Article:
AtlantiCare’s new Medical Arts Pavilion is as much about care as elevating self-esteem of those being cared for

AtlantiCare’s $38.3 million Medical Arts Pavilion — the three-story, 70,000-square-foot building in the heart of Atlantic City that held a ribbon-cutting earlier this month — certainly was built with an aim to address community health and wellness issues and needs by expanding the system’s existing facilities and programs.

The building itself plays a major role in the initiative.

It not only has square footage and the most state-of-the-art equipment, it has an open and airy environment that comes complete with views of the ocean, comfortable rooms and lounges — even a balcony terrace.

“It’s like a resort hotel,” said Sandra Garrett, an assistant vice president for women and children’s services. 

That feeling is intended, Garrett said.

“This is a first-class facility,” she said. “Anyone walking in here immediately feels valued. And that’s a huge psychological lift. That’s why this building was so important to us. It’s a big, beautiful building that everyone can be proud of.”

And take advantage of.

Being in the heart of the city at the corner of Atlantic and Ohio avenues, across from AtlantiCare Regional Medical Center Atlantic City Campus — and, symbolically, in the location where the system started 124 years ago — increases access to residents.

And, while the facility includes extensive space for medical training (including a four-lab simulation center) and will soon be the new home to a 40-bay dialysis center in a joint venture AtlantiCare has with Fresenius Kidney Care, its biggest functions involve care for women and children — including its Maternal Fetal Medicine, Family Planning and Safe Beginnings Program, which includes care for mothers and babies from pregnancy through baby’s first birthday.

Garrett said the various programs will be as much about education as caregiving.

“There is so much that so many people don’t know,” she said. “Especially our young mothers. This building is all about engaging, empowering and educating them about their care.”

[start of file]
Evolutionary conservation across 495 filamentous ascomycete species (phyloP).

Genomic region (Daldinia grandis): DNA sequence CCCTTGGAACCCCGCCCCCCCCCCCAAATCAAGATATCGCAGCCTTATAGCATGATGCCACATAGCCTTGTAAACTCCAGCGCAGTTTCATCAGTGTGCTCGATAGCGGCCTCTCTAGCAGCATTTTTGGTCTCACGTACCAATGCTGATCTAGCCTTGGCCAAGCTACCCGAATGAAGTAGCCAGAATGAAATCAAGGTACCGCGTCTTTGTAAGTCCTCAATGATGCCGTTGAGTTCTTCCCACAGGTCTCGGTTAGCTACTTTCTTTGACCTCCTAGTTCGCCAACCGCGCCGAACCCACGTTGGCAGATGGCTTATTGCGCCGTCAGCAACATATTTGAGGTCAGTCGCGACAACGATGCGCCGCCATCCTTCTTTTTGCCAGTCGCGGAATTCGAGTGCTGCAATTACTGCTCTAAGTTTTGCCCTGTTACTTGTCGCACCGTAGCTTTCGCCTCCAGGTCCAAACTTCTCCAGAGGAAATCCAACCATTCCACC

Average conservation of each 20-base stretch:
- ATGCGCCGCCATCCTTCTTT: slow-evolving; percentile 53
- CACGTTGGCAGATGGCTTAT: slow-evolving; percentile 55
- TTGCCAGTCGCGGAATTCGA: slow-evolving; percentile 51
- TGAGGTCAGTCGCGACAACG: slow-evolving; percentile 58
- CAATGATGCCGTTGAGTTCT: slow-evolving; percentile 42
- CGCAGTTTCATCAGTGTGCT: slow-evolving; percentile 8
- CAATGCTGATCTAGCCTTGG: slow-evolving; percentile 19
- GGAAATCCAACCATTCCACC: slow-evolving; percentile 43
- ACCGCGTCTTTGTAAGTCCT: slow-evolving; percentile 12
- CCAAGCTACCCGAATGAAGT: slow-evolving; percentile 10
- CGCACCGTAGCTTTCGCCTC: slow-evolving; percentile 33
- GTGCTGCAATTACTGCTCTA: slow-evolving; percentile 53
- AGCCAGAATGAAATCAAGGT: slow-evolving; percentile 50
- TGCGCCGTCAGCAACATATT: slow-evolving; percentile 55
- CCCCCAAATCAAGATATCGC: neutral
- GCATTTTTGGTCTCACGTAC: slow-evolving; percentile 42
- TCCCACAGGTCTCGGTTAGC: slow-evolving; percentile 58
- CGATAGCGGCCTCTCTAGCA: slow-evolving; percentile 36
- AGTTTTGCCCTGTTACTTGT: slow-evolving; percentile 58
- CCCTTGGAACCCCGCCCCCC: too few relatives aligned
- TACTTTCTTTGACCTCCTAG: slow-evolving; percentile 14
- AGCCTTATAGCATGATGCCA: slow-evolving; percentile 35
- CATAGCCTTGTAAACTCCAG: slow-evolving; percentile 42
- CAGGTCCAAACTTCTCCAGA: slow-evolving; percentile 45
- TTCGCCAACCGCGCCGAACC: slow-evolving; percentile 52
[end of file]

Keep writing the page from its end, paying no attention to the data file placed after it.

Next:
Garrett said the building and its programs are another step in addressing the state’s astonishingly low maternal-health statistics. The state has ranked as low as 47th in the country for maternal deaths, numbers that disproportionally impact young mothers from Black and brown communities.

“This is a whole ’nother level of care,” she said. “It’s, ‘I’m here for you — not just so you survive, but that you thrive.’ It’s customizing care based on what mothers are telling us they need and what they’re struggling with.”

Garrett rattles off the fact that the Safe Beginnings Program will have a full-time social worker and doula care for prenatal and postpartum and a storefront that has products for mothers and babies. The program also provides care for moms and families in their homes. 

An SUV enables AtlantiCare staff to visit young mothers before and after birth.

The pavilion also will have confidential family planning services for all ages, including for teenagers in the city and those at Stockton University’s Atlantic City campus. And it has additional transportation services for those who are too far to walk — or who need to see other AtlantiCare providers or specialists in nearby towns.

The fee for these services often is based on the patient’s ability to pay.

“Access is not a barrier,” she said. “If you have insurance, OK. If you don’t have insurance and you can’t pay, that’s OK, too.”

And, while the location will reduce many access issues, it will not solve all of them. That’s why Garrett is particularly proud of the programs that enable AtlantiCare staff to visit young mothers before and after birth.

These visits can be particularly enlightening, Garrett said.

“We have registered nurses that go into the home and do a full assessment of mom and baby, looking at things that aren’t typical, like, ‘Are you bonding? or ‘Is your home safe?’” she said.

“These are things you’re not going to see on the phone or on a doctor’s visit.”

And not just for the new mother and newborn, Garrett said.

“Some of our young mothers have another one in tow,” she said. “That’s another assessment for things as simple as: Do they need a double stroller?”

It’s all done in a way that’s aimed at not only elevating care, but self-esteem — while showing young mothers that they have a partner in their journey.

“We’re about really valuing people — and making them feel valued,” she said.

For Garrett, who has worked at AtlantiCare since the 1980s, it all goes back to the system’s vision and mission.

“This is a small town,” she said. “This is our community. We’re the only health care provider here — and we take that very seriously.

“Our mission has never changed in the 37 years I’ve been here. We’re about creating healthy communities — keeping people well and out of the hospital. That’s been our mission since Day One.”